Safe summer salads for pregnancy



You were craving something wholesome and colourful, produce with a peppering of protein, but those neon words – DO NOT EAT – kept flashing in your head, slashing your options, until you found yourself up to your elbows in fatty fries. What's a girl to do? Pippa Henderson finds out.

Let’s just come out with it. It’s a hard task to find safe healthy salad options when you’re pregnant. If you’re scouting for one on your lunch-break it’s nearly impossible. The Ministry for Primary Industries website has clear guidelines on safe food for pregnant women, and it states ready-made salads and coleslaws from delicatessens and bars are a no-no. It also rules out any processed meats or poultry, unless they’re piping hot. The same goes for smoked fish, shellfish and seafood. Slim pickings just got slimmer. Hummus and tahini – store-bought and homemade – are also out of bounds. Other potential hazards for the pregnant salad-scout are cheese and eggs. Eggs must be well cooked. Hard cheeses like cheddar and parmesan are ok, but soft unpasteurised cheese is out, and soft pasteurised cheese, like brie, mozzarella and feta, are only ok if purchased in the manufacturers original packaging, and eaten immediately after opening – in small quantities.

So, salad bars and delicatessens are out, and restaurants and cafes, adhering to the aforementioned restrictions, will most likely need their menus significantly edited and tweaked. When it comes down to it, if you’re pregnant and after a salad, the best option is to make it yourself. On the bright side, this is your opportunity to step out of the box, break free from your usual recipes, and discover something new. The great thing about salads is that they don’t need to be time consuming to be delicious, or a long list of ingredients to impress the tongue. For those short on time, energy (or kitchen space at the office) here’s a list of pregnant friendly salad ingredients that don’t even require chopping, followed by a few examples of how to throw them together: 

Pouches of 90 second microwave rice

Crispy noodles – plain or spicy

Soba noodles

Cherry tomatoes

Grapes

Mandarin segments

Sugar snap peas

Baby carrots

Jarred olives

Canned tuna

Canned chickpeas

Canned beans

Canned corn kernels

Nuts: cashews, almonds, pinenuts, walnuts…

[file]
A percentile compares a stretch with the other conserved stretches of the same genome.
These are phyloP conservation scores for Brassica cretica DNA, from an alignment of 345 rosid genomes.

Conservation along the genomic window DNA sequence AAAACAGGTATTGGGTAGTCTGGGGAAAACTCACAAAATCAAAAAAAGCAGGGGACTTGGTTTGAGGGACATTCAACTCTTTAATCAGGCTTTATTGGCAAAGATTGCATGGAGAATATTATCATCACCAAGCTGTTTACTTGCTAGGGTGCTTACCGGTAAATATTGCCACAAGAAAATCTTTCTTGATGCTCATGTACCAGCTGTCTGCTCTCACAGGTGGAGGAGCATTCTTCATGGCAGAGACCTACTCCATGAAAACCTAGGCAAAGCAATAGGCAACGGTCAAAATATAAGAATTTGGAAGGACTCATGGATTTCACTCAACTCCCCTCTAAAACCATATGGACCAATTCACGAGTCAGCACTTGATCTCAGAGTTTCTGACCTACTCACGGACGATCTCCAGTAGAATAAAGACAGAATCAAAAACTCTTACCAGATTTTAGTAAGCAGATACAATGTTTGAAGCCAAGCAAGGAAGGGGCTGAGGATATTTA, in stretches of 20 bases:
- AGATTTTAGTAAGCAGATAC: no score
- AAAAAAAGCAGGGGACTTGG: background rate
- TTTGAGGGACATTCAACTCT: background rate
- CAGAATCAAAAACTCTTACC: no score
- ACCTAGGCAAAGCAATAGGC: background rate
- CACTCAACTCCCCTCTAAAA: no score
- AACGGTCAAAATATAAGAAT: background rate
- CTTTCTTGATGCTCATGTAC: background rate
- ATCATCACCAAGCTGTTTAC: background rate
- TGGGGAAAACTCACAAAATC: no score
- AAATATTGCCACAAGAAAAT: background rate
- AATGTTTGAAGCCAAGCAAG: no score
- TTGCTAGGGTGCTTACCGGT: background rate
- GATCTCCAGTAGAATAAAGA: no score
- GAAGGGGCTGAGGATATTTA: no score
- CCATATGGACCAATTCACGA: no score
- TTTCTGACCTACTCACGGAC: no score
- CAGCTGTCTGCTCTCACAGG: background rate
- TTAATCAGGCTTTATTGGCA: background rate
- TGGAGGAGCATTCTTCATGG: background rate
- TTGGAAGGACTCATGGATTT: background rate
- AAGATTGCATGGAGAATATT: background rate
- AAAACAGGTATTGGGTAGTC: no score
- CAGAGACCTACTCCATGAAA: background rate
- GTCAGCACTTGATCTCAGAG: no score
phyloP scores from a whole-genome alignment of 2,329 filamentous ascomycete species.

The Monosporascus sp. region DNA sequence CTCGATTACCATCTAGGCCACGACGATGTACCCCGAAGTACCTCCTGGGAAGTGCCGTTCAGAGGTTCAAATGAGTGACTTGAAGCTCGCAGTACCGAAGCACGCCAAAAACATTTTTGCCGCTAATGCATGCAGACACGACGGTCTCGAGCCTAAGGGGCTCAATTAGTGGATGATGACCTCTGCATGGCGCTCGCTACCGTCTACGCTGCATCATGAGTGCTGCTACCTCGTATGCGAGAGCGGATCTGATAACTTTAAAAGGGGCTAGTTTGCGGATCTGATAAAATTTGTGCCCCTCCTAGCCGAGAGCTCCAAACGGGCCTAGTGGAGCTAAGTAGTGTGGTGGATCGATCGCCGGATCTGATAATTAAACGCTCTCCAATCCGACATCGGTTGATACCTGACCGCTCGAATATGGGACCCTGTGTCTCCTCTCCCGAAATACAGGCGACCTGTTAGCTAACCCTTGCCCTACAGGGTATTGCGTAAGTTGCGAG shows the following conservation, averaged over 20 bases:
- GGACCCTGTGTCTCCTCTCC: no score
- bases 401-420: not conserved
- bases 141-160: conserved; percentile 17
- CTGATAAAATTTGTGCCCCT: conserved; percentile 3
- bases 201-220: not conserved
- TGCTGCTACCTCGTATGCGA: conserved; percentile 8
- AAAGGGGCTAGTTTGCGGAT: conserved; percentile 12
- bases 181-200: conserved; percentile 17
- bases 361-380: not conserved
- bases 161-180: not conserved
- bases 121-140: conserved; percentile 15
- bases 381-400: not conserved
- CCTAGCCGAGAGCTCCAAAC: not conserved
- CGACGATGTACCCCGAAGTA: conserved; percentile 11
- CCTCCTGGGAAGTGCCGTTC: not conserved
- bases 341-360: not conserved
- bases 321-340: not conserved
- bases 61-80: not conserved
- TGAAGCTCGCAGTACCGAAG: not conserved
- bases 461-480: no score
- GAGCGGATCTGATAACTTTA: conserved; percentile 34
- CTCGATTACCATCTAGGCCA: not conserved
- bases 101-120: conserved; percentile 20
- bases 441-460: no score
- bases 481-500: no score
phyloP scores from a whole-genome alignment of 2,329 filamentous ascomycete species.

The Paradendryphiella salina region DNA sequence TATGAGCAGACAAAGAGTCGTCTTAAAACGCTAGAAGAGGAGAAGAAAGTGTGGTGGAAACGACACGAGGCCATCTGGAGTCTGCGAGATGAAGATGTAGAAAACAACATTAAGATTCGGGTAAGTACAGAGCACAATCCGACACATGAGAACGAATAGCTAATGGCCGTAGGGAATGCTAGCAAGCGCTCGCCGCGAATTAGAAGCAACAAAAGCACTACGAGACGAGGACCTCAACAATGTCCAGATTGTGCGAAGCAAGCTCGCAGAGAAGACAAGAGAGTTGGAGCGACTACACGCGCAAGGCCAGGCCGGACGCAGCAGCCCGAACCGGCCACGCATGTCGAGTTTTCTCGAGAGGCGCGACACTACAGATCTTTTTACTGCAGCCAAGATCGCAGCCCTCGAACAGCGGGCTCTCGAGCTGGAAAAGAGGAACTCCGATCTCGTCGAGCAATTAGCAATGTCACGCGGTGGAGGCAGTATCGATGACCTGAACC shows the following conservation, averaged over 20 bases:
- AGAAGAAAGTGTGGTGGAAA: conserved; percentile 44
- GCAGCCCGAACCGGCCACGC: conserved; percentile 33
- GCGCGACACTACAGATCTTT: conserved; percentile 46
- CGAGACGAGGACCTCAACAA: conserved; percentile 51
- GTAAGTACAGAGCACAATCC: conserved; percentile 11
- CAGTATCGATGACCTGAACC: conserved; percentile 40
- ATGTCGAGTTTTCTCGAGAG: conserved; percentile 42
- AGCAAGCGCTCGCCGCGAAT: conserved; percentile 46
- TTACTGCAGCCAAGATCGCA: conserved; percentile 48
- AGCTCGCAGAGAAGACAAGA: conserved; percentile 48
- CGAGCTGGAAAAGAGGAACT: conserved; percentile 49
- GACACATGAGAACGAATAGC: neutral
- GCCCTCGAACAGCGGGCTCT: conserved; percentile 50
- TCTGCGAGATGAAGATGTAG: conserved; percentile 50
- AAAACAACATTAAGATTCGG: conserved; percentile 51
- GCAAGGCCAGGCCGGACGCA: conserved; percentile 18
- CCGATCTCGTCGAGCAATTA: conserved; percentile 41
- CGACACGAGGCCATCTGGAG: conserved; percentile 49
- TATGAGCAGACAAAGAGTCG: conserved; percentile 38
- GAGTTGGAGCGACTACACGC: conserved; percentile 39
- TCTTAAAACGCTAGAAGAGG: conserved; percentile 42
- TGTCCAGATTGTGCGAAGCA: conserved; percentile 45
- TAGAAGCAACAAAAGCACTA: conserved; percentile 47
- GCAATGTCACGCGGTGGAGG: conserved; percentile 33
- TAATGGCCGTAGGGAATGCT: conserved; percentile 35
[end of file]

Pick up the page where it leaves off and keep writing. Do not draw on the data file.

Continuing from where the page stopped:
Seeds: pumpkin, sunflower, sesame…

Dried fruit: raisins, cranberries…

 

Tuna and rice salad:

Throw half a packet of microwaved brown rice in a bowl along with a small can of lemon and pepper flavoured tuna, a handful of cherry tomatoes and a handful of spinach. Voila!

 

Chickpea and corn salad:

Drain and rinse can of chickpeas and a can of corn kernals. Mix half of each together with a smattering of cherry tomatoes and some ripped basil, dress, and it’s a wrap!

 

Walnut, spinach and mandarin salad:

I’ve given away all the ingredients in the title! Choose your own quantities, you can’t go wrong.

 

If you’re up for just a little cutting or cooking… 

Greek salad (feta free):

Slice up a handful of olives, a cucumber/courgette (zucchini), a tomato and little red onion and toss with dressing.

This carrot, sprout and sesame salad is a simple moreish go-to, and this quirky avocado strawberry and asparagus salad could satisfy your cravings. Thank you Countdown. 

Dressings:

Just as dressing yourself while pregnant takes a little more thought, so can dressing your salad. The Ministry for Primary Industries advises expectant women to stay clear of homemade mayonnaises and dressings containing raw egg. Bought dressings and mayonnaises are fine to eat, but be sure to store them in the fridge, and to check their maximum storage time. If in doubt you can hardly wrong with a splash of olive oil and vinegar, and a few squirts of lemon juice. If you’re after a little extra kick keep some root ginger in the freezer and finely grate it over the top.

It’s worth keeping in mind that you’re not actually more likely to get food poisoning when pregnant; it’s just that the ramifications are larger if you do. At the end of the day your food intake is your choice, but we encourage you to know the guidelines, weigh up the risks, and minimise them by erring on the side of caution. Wash your produce first, and if you do choose to eat salad when you’re out ensure it’s a reputable place with a high turnover.  


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